Viscount Valentia

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Viscount Valentia is a title in the Peerage of Ireland. It has been created twice. The first creation came in 1621 for Henry Power. A year later, his kinsman Sir Francis Annesley, 1st Baronet, was given a "reversionary grant" of the viscountcy, which stated that on Power's death Annesley would be created Viscount Valentia. Annesley, a member of an influential Anglo-Irish family which descended from Newport Pagnell in the County of Buckinghamshire, was a favourite of James I, who granted him land in Ireland, notably the fort of Mountnorris in County Armagh. He was knighted in 1616, created a baronet, of Newport Pagnell in the County of Buckingham, in the Baronetage of Ireland in 1620 and Baron Mountnorris, of Mountnorris in the County of Armagh, in 1628.

Francis Annesley, 1st Viscount Valentia

In 1642, on the death of Power, he became Viscount Valentia according to the reversionary grant given in 1622. Valentia's fourth son Hon. Francis Annesley was the father of William, 1st Viscount Glerawly, from whom the Earls Annesley descend. Valentia's eldest son and successor, Arthur, the second Viscount, was created Baron Annesley, of Newport Pagnel in the County of Buckingham, and Earl of Anglesey, in Wales, in the Peerage of England, in 1661. Anglesey's younger son Altham Annesley was created Baron Altham in the Peerage of Ireland on 14 February 1681.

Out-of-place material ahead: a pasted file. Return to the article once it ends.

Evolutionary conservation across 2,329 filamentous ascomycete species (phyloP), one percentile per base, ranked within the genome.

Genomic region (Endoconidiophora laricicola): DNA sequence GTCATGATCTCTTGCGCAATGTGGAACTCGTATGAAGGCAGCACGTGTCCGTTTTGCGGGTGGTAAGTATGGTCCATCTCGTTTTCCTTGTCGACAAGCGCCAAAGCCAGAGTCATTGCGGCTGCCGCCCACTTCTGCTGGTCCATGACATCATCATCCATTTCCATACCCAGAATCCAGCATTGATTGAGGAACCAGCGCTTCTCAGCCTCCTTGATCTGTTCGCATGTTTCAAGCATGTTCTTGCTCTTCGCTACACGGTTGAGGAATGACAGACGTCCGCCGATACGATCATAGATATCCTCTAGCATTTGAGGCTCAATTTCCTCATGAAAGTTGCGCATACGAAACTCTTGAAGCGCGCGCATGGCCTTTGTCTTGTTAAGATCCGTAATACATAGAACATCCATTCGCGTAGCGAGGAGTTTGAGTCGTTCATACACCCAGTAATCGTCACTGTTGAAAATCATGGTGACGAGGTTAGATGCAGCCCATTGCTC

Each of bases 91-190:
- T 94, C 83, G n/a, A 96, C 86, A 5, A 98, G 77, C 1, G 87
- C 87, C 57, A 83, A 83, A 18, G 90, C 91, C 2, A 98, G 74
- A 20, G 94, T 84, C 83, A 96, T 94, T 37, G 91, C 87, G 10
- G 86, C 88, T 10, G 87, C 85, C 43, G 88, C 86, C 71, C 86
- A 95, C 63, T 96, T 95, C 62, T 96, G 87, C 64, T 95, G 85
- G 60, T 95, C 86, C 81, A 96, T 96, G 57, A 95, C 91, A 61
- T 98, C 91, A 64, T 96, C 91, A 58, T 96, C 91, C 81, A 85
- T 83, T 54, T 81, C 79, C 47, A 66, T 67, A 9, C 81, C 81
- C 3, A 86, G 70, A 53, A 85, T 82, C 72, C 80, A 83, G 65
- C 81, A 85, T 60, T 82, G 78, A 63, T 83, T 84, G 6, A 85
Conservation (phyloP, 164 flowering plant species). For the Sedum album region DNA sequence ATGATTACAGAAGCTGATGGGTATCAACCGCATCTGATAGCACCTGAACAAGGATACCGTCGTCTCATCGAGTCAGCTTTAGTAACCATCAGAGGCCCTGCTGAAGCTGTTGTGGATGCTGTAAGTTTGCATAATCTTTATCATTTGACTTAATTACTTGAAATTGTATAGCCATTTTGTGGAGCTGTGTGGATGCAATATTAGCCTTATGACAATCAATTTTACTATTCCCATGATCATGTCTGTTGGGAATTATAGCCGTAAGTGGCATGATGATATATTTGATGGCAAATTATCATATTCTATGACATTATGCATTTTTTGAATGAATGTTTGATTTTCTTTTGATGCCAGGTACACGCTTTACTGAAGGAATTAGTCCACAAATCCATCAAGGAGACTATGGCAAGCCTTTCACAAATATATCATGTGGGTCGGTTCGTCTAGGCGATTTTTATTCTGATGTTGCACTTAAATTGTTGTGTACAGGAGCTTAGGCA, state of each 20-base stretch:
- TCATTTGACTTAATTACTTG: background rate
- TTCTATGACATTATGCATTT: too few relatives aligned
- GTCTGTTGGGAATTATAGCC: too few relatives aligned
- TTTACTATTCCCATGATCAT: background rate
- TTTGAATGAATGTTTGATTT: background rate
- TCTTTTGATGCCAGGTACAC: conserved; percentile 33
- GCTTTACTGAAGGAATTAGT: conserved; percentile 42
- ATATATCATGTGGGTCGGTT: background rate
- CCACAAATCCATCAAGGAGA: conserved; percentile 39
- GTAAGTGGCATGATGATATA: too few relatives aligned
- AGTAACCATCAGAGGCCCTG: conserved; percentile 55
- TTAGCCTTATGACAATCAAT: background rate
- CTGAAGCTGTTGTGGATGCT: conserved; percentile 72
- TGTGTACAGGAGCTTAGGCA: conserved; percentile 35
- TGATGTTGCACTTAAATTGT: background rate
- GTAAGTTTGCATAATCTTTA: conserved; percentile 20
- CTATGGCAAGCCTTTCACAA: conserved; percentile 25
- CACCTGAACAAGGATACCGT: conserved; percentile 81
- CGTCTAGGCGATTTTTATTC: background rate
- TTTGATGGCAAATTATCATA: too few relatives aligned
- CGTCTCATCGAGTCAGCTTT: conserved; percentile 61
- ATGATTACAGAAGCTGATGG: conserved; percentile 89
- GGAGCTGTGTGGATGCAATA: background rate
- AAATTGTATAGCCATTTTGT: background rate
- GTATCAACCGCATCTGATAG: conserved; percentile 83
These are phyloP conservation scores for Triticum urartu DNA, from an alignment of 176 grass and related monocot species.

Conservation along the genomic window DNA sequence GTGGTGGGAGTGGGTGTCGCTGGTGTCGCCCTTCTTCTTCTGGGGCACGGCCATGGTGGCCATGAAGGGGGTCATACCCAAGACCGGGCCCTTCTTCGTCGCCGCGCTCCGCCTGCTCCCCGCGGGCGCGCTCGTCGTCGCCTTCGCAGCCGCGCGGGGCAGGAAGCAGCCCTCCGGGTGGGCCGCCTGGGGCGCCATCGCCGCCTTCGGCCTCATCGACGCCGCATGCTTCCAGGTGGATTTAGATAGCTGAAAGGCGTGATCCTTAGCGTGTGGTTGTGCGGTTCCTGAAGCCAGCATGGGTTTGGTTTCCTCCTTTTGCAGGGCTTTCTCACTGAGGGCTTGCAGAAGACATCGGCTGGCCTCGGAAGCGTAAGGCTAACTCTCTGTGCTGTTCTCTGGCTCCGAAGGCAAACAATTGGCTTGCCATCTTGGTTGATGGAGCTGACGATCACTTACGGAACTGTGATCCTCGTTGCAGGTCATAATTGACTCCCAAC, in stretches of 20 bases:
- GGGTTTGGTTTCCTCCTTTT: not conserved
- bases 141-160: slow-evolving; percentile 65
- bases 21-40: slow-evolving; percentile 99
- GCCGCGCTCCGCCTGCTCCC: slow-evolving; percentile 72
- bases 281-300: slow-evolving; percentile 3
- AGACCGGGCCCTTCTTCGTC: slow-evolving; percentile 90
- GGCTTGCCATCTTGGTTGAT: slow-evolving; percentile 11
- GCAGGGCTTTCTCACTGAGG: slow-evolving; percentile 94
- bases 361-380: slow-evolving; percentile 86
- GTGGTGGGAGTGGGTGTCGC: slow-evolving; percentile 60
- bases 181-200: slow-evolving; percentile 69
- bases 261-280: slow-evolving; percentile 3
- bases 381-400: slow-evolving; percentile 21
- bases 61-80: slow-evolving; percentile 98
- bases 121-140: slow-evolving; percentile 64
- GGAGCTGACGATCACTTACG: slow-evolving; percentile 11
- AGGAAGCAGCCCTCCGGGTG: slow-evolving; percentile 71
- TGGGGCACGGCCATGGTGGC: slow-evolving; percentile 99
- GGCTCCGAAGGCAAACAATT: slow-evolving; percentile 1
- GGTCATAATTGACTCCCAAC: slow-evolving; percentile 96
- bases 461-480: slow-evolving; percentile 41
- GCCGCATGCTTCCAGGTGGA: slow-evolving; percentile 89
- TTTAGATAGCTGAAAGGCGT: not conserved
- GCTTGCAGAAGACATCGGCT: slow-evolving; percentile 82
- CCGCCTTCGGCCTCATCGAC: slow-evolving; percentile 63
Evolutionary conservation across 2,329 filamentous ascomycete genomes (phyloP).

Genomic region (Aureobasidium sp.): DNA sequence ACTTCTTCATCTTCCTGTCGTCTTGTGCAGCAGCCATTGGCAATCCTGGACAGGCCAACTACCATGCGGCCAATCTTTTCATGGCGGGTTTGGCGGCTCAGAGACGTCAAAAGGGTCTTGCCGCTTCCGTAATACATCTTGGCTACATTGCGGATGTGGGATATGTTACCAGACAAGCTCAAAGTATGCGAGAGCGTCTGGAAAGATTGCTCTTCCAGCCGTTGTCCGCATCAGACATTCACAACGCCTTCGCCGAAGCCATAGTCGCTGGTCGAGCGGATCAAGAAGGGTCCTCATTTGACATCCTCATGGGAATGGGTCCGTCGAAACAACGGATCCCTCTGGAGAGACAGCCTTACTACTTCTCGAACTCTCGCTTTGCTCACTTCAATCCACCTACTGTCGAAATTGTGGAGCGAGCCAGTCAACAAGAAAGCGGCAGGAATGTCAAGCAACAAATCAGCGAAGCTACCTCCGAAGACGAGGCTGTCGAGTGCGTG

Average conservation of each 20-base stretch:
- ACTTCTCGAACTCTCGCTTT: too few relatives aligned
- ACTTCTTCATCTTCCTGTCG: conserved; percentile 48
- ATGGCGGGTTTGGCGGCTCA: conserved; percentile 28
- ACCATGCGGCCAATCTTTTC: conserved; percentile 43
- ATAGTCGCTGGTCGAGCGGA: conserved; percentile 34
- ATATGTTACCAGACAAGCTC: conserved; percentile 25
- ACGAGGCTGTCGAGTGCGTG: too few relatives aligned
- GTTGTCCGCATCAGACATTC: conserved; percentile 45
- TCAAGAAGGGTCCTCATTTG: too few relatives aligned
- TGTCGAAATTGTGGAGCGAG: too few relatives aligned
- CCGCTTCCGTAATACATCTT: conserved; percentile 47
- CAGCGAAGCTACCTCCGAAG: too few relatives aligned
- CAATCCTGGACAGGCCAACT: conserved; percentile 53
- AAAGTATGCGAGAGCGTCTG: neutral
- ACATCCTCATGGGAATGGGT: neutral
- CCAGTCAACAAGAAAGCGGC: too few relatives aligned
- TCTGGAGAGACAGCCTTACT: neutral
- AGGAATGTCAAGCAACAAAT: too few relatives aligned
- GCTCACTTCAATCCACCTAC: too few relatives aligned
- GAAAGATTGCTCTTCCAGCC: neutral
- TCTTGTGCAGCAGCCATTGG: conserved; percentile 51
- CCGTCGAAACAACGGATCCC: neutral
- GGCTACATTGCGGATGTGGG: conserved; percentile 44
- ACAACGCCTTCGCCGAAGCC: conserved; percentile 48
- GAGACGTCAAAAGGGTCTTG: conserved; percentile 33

On the death of the fifth Earl of Anglesey in 1737, the line of the eldest son of the first Earl failed. He was succeeded by his kinsman Richard Annesley, who became the sixth Earl and seventh Viscount Valentia. However, after his assumption of the Earldom an extraordinary legal battle developed. A Mr James Annesley claimed the earldom and its subsidiary titles as the son of Arthur Annesley, fourth Baron Altham. He alleged that in 1728 he had been removed to an obscure school and that his death had subsequently been announced by his uncle, Richard, the sixth Earl of Anglesey. James was later to have been sold to an American planter as a slave by his uncle. He subsequently escaped to Jamaica and in September 1740 he made his way back to England.